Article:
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Diagenesis of Westphalian sediments from the southern North Sea Gas Basin

Berry, John Shaw; (1995) Diagenesis of Westphalian sediments from the southern North Sea Gas Basin. Doctoral thesis (Ph.D), UCL (University College London). Green open access

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This diagenetic study of Westphalian fluvio-deltaic sediments from the southern North Sea Gas Basin has revealed two distinct and complex paragenetic sequences for the sandstones and mudrocks. Periodically these parageneses are convergent in time space, documenting periods of mudrock mediated diagenesis within the sandstones. These paragenetic sequences were constructed on the basis of a detailed petrographic, fluid inclusion and stable isotope study. Eogenesis within the sandstones and mudrocks was characterised by extensive siderite cementation which was mostly sourced from the mudrocks, and reflects the meteoric composition of the depositional pore fluids. This period of siderite cementation provided framework support during burial. A significant volume of kaolinite cement, also sourced from the mudrocks, partially occluded some of the remaining primary porosity during eogenesis. Petrographic evidence from the mudrocks indicates that discrete periods of overpressure developed during eogenesis. Release of overpressured fluids from the mudrocks promoted the discharge of fluids from the mudrocks into the sandstones. The rapid end Carboniferous inversion event elevated the Westphalian sediments through a column of hypersaline Permian formation waters, and displaced the modified meteoric waters from the residual primary porosity (background porosity) of the Westphalian sandstones. These highly saline brines were out of equilibrium with siderite and would have initiated its dissolution. With a resumption of burial during the Triassic, compaction driven "connate-meteoric" fluids from the mudrocks were expelled (perhaps periodically, related to the release of fluid overpressure generated during rapid burial, in the presence of well cemented sandstones aquicludes) into adjacent sandstones and initiated mixing corrosion of the siderite. This was the main period of secondary pore generation. Quartz cementation was initiated at a temperature of 100°C within the secondary porosity and improved the framework stability. Petrographic data strongly supports a mudrock source for the silica. The remaining sandstone paragenesis comprises secondary pore occluding silicate, phyllosilicate, carbonate and sulphate cements. Mesogenetic cementation was mostly mediated by internal reactions such as siderite dissolution, albitisation and the breakdown of argillaceous lithic fragments. Mudrock diagenesis was essentially terminated after the expulsion of silica rich fluids. Flushing of sequences by late stage (130°C) low salinity fluids, apparently introduced via large basin margin fault zones, restricted the development of further cements, therefore preserving better reservoir conditions. The peak hydrocarbon (methane) generating window overlapped with the mesogenetic cementation events. A majority of diagenetic events have been explained in terms of processes requiring a minimum of fluid transport, usually over distances of 10's of metres. This is an important consideration within Westphalian sediments that contain abundant stratigraphic (thick mudrock units) and diagenetic (heavily cemented sandstones) barriers to prolonged flow of large fluid volumes. Reservoir quality is determined by depositional processes and the cumulative sequential operation of several diagenetic processes during eogenesis and mesogenesis.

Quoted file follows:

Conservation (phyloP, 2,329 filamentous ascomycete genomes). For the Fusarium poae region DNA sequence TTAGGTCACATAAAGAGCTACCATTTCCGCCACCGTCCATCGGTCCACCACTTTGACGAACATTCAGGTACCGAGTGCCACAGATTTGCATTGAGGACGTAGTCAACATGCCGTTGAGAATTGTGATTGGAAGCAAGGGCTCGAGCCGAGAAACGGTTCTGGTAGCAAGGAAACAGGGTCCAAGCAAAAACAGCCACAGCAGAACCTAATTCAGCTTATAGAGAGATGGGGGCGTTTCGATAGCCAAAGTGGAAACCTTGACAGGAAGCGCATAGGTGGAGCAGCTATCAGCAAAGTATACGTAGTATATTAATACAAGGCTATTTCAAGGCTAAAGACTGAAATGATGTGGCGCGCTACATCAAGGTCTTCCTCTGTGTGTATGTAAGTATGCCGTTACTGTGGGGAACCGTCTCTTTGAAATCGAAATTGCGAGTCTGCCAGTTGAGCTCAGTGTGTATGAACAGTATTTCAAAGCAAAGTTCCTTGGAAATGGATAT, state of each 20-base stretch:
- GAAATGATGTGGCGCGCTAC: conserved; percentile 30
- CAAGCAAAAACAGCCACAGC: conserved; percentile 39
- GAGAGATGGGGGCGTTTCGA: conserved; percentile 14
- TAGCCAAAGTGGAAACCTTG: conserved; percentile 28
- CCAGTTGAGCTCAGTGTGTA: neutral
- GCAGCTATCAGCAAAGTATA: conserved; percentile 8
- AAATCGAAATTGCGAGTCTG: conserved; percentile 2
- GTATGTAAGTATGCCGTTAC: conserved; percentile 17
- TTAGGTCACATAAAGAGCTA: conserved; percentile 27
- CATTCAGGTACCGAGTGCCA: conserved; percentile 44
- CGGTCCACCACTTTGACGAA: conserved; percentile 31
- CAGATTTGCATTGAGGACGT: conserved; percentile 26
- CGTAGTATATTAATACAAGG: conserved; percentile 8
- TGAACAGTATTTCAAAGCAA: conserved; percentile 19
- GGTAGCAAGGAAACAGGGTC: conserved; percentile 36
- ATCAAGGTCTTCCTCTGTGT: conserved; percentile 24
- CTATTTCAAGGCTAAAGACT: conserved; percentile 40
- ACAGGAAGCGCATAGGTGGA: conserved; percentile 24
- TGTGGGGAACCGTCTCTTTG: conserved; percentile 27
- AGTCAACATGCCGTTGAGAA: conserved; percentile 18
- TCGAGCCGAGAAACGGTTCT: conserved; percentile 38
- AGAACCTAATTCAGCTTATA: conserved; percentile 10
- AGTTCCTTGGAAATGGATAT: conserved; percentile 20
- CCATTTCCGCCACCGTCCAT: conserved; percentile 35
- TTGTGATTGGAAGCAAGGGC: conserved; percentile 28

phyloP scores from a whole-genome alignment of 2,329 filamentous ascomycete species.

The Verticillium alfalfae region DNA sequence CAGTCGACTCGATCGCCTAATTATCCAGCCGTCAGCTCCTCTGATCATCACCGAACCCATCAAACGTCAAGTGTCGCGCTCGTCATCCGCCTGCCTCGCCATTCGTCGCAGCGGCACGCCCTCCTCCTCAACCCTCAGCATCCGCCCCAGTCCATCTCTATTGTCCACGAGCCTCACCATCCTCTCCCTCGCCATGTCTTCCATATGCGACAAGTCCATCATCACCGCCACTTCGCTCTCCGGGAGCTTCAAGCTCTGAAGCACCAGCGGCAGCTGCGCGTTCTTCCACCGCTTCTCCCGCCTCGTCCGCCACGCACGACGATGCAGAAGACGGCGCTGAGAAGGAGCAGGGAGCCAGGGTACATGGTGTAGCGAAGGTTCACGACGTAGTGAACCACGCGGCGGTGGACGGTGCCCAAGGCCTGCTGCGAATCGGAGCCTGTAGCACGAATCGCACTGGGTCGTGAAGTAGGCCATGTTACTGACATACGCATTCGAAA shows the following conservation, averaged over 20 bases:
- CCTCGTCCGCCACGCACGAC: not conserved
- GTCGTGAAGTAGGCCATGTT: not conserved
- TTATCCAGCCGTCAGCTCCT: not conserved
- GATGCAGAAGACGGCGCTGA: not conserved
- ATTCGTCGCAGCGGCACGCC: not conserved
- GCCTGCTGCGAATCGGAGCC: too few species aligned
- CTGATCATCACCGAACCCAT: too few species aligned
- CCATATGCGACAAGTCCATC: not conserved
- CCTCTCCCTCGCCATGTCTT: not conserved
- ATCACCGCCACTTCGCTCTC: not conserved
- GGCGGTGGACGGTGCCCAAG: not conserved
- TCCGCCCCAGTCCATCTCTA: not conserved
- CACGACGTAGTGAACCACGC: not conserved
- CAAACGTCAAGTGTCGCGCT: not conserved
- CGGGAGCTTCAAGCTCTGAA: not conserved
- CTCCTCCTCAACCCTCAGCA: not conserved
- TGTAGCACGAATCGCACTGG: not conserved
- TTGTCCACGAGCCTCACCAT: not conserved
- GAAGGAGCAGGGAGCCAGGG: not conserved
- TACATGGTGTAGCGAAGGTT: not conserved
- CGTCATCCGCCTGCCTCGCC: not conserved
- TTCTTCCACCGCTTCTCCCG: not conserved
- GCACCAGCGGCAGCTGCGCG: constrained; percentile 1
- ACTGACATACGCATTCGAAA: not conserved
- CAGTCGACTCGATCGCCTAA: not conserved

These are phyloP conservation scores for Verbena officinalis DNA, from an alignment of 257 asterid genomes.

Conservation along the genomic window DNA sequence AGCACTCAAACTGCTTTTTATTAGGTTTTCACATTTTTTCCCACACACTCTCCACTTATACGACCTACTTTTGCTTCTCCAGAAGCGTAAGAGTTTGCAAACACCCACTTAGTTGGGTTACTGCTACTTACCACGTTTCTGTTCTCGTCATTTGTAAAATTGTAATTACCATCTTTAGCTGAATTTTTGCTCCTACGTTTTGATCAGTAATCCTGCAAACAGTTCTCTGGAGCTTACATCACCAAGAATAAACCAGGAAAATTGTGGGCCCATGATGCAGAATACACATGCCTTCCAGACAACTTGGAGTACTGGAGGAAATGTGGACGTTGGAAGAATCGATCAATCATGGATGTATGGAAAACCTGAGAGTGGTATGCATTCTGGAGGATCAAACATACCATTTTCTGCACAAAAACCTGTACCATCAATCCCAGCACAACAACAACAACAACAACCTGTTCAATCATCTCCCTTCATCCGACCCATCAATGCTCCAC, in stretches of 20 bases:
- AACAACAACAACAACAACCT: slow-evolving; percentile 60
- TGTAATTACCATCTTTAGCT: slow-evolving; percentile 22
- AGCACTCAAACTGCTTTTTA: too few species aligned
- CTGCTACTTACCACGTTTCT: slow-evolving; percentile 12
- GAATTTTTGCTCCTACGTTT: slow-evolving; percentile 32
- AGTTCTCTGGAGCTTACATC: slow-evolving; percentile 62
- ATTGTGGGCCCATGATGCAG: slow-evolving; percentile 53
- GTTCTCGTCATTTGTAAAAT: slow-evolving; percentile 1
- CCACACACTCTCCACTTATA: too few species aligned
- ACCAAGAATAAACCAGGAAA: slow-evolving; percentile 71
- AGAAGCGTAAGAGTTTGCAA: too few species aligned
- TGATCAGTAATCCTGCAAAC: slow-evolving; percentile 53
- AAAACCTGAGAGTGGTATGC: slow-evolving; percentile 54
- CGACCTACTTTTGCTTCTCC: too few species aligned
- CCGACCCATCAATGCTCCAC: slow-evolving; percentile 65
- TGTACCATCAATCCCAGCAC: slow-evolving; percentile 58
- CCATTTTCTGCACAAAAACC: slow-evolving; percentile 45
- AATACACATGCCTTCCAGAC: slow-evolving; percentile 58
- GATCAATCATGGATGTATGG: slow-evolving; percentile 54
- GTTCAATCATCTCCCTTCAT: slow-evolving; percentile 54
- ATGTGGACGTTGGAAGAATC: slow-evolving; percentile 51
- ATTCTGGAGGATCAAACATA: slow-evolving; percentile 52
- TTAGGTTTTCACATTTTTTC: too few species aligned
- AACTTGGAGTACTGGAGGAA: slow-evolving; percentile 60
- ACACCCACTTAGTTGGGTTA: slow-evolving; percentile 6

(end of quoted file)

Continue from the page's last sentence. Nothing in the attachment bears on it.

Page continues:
Type: Thesis (Doctoral)
Qualification: Ph.D
Title: Diagenesis of Westphalian sediments from the southern North Sea Gas Basin
Open access status: An open access version is available from UCL Discovery
Language: English
Additional information: Thesis digitised by ProQuest.
Keywords: Earth sciences; North Sea
URI: https://discovery.ucl.ac.uk/id/eprint/10101777
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